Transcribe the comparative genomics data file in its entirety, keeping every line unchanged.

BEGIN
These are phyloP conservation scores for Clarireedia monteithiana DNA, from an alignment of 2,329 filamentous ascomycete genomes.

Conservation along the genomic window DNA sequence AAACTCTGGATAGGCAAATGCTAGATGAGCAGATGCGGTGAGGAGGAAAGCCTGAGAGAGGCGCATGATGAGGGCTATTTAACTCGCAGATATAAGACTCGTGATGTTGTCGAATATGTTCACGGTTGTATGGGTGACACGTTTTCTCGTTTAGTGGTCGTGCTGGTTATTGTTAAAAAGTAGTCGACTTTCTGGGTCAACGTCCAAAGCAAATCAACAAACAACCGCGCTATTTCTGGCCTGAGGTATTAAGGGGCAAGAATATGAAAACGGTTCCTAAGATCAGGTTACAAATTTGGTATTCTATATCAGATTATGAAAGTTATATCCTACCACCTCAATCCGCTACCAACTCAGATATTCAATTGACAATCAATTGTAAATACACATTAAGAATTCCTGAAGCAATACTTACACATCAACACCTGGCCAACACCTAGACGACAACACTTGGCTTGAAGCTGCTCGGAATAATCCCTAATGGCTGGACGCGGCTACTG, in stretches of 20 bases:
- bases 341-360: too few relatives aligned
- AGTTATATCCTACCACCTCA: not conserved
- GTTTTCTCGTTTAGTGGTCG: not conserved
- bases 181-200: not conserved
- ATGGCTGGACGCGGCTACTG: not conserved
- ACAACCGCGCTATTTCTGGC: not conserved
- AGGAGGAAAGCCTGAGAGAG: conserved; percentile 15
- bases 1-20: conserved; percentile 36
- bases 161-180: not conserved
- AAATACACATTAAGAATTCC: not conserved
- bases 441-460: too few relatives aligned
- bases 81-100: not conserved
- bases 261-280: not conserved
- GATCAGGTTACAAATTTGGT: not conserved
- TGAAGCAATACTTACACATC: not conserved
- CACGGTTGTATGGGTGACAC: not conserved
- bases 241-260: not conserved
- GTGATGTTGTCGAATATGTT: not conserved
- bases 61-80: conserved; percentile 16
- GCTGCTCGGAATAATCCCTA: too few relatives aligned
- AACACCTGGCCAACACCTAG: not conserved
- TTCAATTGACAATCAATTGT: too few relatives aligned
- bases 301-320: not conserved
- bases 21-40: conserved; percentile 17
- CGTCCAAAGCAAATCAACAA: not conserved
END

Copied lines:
These are phyloP conservation scores for Clarireedia monteithiana DNA, from an alignment of 2,329 filamentous ascomycete genomes.

Conservation along the genomic window DNA sequence AAACTCTGGATAGGCAAATGCTAGATGAGCAGATGCGGTGAGGAGGAAAGCCTGAGAGAGGCGCATGATGAGGGCTATTTAACTCGCAGATATAAGACTCGTGATGTTGTCGAATATGTTCACGGTTGTATGGGTGACACGTTTTCTCGTTTAGTGGTCGTGCTGGTTATTGTTAAAAAGTAGTCGACTTTCTGGGTCAACGTCCAAAGCAAATCAACAAACAACCGCGCTATTTCTGGCCTGAGGTATTAAGGGGCAAGAATATGAAAACGGTTCCTAAGATCAGGTTACAAATTTGGTATTCTATATCAGATTATGAAAGTTATATCCTACCACCTCAATCCGCTACCAACTCAGATATTCAATTGACAATCAATTGTAAATACACATTAAGAATTCCTGAAGCAATACTTACACATCAACACCTGGCCAACACCTAGACGACAACACTTGGCTTGAAGCTGCTCGGAATAATCCCTAATGGCTGGACGCGGCTACTG, in stretches of 20 bases:
- bases 341-360: too few relatives aligned
- AGTTATATCCTACCACCTCA: not conserved
- GTTTTCTCGTTTAGTGGTCG: not conserved
- bases 181-200: not conserved
- ATGGCTGGACGCGGCTACTG: not conserved
- ACAACCGCGCTATTTCTGGC: not conserved
- AGGAGGAAAGCCTGAGAGAG: conserved; percentile 15
- bases 1-20: conserved; percentile 36
- bases 161-180: not conserved
- AAATACACATTAAGAATTCC: not conserved
- bases 441-460: too few relatives aligned
- bases 81-100: not conserved
- bases 261-280: not conserved
- GATCAGGTTACAAATTTGGT: not conserved
- TGAAGCAATACTTACACATC: not conserved
- CACGGTTGTATGGGTGACAC: not conserved
- bases 241-260: not conserved
- GTGATGTTGTCGAATATGTT: not conserved
- bases 61-80: conserved; percentile 16
- GCTGCTCGGAATAATCCCTA: too few relatives aligned
- AACACCTGGCCAACACCTAG: not conserved
- TTCAATTGACAATCAATTGT: too few relatives aligned
- bases 301-320: not conserved
- bases 21-40: conserved; percentile 17
- CGTCCAAAGCAAATCAACAA: not conserved